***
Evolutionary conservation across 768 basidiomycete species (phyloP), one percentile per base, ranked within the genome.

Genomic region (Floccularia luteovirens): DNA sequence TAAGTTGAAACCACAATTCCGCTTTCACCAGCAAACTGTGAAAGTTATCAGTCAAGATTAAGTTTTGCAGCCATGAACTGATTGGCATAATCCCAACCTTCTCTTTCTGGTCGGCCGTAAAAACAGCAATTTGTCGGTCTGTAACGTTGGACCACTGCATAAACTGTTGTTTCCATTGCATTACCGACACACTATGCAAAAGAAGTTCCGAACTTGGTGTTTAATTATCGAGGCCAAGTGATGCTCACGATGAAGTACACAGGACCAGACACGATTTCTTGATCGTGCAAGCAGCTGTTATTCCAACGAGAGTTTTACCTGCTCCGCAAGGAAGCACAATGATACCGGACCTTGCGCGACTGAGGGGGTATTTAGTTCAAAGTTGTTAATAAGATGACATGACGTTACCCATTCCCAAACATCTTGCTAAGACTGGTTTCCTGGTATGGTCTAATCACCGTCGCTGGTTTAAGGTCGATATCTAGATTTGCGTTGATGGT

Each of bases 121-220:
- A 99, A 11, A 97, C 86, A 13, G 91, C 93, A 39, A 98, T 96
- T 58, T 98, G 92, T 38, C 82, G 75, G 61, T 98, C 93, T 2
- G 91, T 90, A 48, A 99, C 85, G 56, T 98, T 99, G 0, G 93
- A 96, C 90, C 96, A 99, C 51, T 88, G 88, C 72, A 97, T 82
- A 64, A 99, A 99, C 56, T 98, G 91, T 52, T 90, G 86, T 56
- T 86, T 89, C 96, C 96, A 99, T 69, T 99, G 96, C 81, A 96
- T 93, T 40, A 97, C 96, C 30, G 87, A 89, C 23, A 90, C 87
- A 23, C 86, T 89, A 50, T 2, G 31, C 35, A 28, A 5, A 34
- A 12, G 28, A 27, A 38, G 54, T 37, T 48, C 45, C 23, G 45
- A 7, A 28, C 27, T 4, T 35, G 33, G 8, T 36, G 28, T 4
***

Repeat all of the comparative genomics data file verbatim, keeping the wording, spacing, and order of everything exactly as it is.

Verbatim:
Evolutionary conservation across 768 basidiomycete species (phyloP), one percentile per base, ranked within the genome.

Genomic region (Floccularia luteovirens): DNA sequence TAAGTTGAAACCACAATTCCGCTTTCACCAGCAAACTGTGAAAGTTATCAGTCAAGATTAAGTTTTGCAGCCATGAACTGATTGGCATAATCCCAACCTTCTCTTTCTGGTCGGCCGTAAAAACAGCAATTTGTCGGTCTGTAACGTTGGACCACTGCATAAACTGTTGTTTCCATTGCATTACCGACACACTATGCAAAAGAAGTTCCGAACTTGGTGTTTAATTATCGAGGCCAAGTGATGCTCACGATGAAGTACACAGGACCAGACACGATTTCTTGATCGTGCAAGCAGCTGTTATTCCAACGAGAGTTTTACCTGCTCCGCAAGGAAGCACAATGATACCGGACCTTGCGCGACTGAGGGGGTATTTAGTTCAAAGTTGTTAATAAGATGACATGACGTTACCCATTCCCAAACATCTTGCTAAGACTGGTTTCCTGGTATGGTCTAATCACCGTCGCTGGTTTAAGGTCGATATCTAGATTTGCGTTGATGGT

Each of bases 121-220:
- A 99, A 11, A 97, C 86, A 13, G 91, C 93, A 39, A 98, T 96
- T 58, T 98, G 92, T 38, C 82, G 75, G 61, T 98, C 93, T 2
- G 91, T 90, A 48, A 99, C 85, G 56, T 98, T 99, G 0, G 93
- A 96, C 90, C 96, A 99, C 51, T 88, G 88, C 72, A 97, T 82
- A 64, A 99, A 99, C 56, T 98, G 91, T 52, T 90, G 86, T 56
- T 86, T 89, C 96, C 96, A 99, T 69, T 99, G 96, C 81, A 96
- T 93, T 40, A 97, C 96, C 30, G 87, A 89, C 23, A 90, C 87
- A 23, C 86, T 89, A 50, T 2, G 31, C 35, A 28, A 5, A 34
- A 12, G 28, A 27, A 38, G 54, T 37, T 48, C 45, C 23, G 45
- A 7, A 28, C 27, T 4, T 35, G 33, G 8, T 36, G 28, T 4